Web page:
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Innovations Drive Georgia Economy toward Normal, Wild Cards Notwithstanding

Seventy percent of Georgia’s employment and income are generated in the Atlanta metro area, which “took a huge hit from the 2020 Covid-19 shutdown by devastating the bread and butter of the city’s economy: its convention and meetings business,” said Rajeev Dhawan of the Economic Forecasting Center at Georgia State University’s Robinson College of Business.

“Two decent months of job growth will bring the Peach State back to pre-pandemic (Feb. 2020) employment levels. Eighty percent of the economy, representing all but two sectors, has essentially recovered, with corporate jobs running 32,000 above Feb. 2020 levels,” Dhawan said today (Feb. 23) when he delivered his economic forecast for Atlanta and the state of Georgia.

“But the two lagging sectors (leisure and hospitality, along with state and local government) that make up 20 percent of the state’s employment base are currently 75,000 jobs below pre-pandemic levels.” Dhawan said today (Feb. 23) when he delivered his economic forecast for 2022 and beyond.

Although corporate job growth has rebounded, Dhawan noted that office occupancy has not. “Workers are still not back in the offices due to high-rise hesitancy. News reports and leasing actions by employers point to a future of workspaces that are low-rise, low-density complexes near housing that is appealing to their workforce,” Dhawan said. “We’re seeing this increasingly in suburban locations, such as Alpharetta and other cities in North Fulton bordering Forsyth and Cherokee counties. This dovetails with the trend of technology companies moving to suburban locations and low-slung office developments along the BeltLine to be near their employees.”

The state’s film and television industry continues to expand in the greater Atlanta area. Electric Owl Studios announced plans to build the “greenest movie studio on earth” near MARTA’s Indian Creek station. Cinelease Studios announced it will expand its Georgia operations with new sound-stage and office space in Covington. And in Doraville, Gray Television is building out a large portion of the land once occupied by a General Motors (GM) plant for a massive mixed-use operation comprising film production, housing, and retail businesses.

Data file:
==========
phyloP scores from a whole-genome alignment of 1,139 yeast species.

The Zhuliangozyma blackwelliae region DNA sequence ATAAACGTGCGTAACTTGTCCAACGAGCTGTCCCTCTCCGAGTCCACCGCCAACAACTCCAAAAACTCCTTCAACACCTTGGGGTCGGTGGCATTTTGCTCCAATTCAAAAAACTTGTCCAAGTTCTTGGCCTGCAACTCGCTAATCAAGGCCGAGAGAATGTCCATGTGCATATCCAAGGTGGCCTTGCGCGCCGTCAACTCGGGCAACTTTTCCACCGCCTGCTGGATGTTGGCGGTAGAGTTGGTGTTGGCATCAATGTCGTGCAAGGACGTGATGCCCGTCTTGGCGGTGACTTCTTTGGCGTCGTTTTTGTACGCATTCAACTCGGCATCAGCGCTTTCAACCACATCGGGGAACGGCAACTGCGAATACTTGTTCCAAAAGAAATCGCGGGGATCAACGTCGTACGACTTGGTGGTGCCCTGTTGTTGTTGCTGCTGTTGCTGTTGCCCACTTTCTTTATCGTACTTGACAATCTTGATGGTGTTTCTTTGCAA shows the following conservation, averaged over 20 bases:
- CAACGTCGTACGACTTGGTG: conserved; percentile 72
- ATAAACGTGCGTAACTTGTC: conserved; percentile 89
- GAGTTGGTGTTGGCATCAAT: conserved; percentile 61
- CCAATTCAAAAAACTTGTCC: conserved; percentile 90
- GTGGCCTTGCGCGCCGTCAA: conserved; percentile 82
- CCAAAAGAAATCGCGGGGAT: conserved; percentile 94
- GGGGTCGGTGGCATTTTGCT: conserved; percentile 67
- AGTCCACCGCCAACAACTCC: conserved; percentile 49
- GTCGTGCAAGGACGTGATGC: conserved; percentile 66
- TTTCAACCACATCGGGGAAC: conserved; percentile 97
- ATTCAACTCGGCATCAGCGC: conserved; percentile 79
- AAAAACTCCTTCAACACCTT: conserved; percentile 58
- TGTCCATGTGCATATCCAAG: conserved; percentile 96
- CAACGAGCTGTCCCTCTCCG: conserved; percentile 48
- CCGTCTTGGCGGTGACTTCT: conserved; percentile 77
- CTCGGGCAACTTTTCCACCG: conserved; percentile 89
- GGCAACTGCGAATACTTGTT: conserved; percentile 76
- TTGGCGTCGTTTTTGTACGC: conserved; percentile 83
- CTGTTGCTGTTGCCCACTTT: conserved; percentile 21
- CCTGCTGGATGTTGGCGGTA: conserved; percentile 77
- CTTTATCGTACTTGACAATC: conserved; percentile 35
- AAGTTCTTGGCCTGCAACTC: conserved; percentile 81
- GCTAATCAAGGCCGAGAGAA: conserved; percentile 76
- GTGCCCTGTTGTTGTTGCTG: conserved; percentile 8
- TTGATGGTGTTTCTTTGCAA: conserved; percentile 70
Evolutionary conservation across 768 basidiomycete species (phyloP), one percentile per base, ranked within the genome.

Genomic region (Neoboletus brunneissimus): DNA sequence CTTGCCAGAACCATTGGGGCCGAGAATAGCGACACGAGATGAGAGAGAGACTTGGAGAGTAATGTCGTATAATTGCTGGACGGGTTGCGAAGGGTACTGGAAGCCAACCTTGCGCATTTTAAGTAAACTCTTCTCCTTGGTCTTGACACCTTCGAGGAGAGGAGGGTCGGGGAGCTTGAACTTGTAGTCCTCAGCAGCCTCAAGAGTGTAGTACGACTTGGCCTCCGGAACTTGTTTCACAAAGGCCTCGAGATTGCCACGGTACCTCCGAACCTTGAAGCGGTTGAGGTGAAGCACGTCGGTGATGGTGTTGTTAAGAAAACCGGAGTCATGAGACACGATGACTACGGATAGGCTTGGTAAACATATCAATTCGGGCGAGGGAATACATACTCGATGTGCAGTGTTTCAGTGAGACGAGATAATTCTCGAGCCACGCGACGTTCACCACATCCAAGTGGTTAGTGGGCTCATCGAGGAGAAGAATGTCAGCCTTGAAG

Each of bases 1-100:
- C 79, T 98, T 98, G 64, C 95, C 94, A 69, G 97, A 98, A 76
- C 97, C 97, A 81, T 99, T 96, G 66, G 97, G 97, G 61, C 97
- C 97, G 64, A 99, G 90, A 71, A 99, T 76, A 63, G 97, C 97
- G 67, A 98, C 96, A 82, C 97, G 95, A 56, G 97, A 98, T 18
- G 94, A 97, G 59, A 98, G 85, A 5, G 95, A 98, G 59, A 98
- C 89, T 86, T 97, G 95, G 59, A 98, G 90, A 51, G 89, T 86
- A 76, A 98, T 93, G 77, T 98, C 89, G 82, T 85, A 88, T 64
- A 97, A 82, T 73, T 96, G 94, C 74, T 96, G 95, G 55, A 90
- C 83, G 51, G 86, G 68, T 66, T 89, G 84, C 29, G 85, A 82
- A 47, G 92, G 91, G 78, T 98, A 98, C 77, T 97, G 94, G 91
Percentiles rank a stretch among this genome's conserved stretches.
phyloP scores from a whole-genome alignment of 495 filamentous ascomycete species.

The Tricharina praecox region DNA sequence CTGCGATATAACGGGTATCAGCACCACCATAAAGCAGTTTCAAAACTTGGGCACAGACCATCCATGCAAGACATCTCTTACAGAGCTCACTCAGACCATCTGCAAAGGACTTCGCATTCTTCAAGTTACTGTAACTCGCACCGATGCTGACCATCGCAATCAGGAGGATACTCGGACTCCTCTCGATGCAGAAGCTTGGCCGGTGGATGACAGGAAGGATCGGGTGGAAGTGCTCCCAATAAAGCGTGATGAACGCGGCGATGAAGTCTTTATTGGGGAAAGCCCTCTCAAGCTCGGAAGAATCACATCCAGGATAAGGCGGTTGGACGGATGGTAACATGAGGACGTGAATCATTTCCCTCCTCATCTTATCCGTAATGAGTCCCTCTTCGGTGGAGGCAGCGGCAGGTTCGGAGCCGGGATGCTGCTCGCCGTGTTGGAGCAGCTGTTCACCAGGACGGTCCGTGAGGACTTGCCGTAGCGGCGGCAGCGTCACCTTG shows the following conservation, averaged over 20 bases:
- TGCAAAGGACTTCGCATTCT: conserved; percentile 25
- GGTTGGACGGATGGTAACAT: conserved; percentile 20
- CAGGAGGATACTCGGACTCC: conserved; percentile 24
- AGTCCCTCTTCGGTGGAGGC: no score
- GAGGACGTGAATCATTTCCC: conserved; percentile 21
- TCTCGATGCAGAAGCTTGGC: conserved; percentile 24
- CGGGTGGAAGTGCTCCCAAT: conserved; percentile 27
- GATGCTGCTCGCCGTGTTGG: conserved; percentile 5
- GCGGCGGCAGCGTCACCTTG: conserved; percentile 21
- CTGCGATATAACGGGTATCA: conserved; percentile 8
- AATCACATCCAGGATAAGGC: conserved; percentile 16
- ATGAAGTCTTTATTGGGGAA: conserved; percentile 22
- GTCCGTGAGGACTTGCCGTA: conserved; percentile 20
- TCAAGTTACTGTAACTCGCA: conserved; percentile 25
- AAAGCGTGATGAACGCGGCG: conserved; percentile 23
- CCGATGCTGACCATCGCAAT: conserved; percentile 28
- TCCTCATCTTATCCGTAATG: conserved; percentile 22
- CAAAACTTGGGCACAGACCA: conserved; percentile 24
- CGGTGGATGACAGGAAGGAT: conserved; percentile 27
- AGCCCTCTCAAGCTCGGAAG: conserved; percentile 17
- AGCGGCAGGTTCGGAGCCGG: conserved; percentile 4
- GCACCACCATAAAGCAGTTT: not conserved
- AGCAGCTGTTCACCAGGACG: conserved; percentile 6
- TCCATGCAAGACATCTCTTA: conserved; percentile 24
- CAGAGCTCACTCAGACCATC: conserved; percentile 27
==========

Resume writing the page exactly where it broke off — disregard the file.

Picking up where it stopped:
“This is an innovative use of the former GM property. The sellers had struggled to strike a deal for traditional redevelopment, and now it can become a blueprint for converting industrial properties for modern use,” Dhawan said.

At least seven companies have announced investments or expansions in North Georgia over the past year, bringing jobs to Banks (PNK Group), Floyd (Integrated Fiber Solutions), Hall (Cottrell), Hart (Titan Steel Door), Jackson (5K Innovation, Duckyang), and Walker (Roper Corporation) counties.

Manufacturing is moving beyond its traditional strongholds in Southwest and Northeast Georgia to counties that abut the metro Atlanta core to offer high-tech services, distribution and warehousing, and electric vehicle (EV) technology.

“Two wild cards loom. First is the possibility of Russia entering Ukraine, which would send oil prices from around $90 per barrel to north of $100 per barrel,” said Dhawan. “Russia produces 10 percent of the world’s oil, and any sanctions would mean rising gas prices. Pain at the pump would be accompanied by drops in retail sales, dining out, personal travel, and more. Atlanta’s largest employer, Delta Air Lines, would also take a hit.”

The other wild card, according to Dhawan, remains the potential for new Covid-19 variants. “Georgia’s hospitality sector still needs to recover 53,000 jobs to be at 2020 levels. Based on experience with the past variant waves, this sector had to take a step back. We can expect a setback to progress if a severe variant presents again.”

Highlights from Rajeev Dhawan’s Economic Forecast for Atlanta and Georgia

  • Georgia will add 107,500 jobs (29,500 premium jobs) in 2022, gain a respectable 81,600 jobs (21,900 premium) in 2023 and increase by 71,700 (19,100 premium) in 2022.
  • Nominal personal income will grow 7.8 percent in 2021, pull back to only 1.3 percent growth in 2022 and rise 5.3 percent in 2023.
  • Atlanta will add 77,900 jobs (22,100 premium positions) in 2022, grow by 58,100 jobs (15,900 premium) in 2023 and add 54,400 jobs (14,800 premium) in 2024.
  • Atlanta housing permitting activity will decrease by 3.4 percent in 2022, decline again by 5.5 percent in 2023 and drop by 2.7 percent in 2024.

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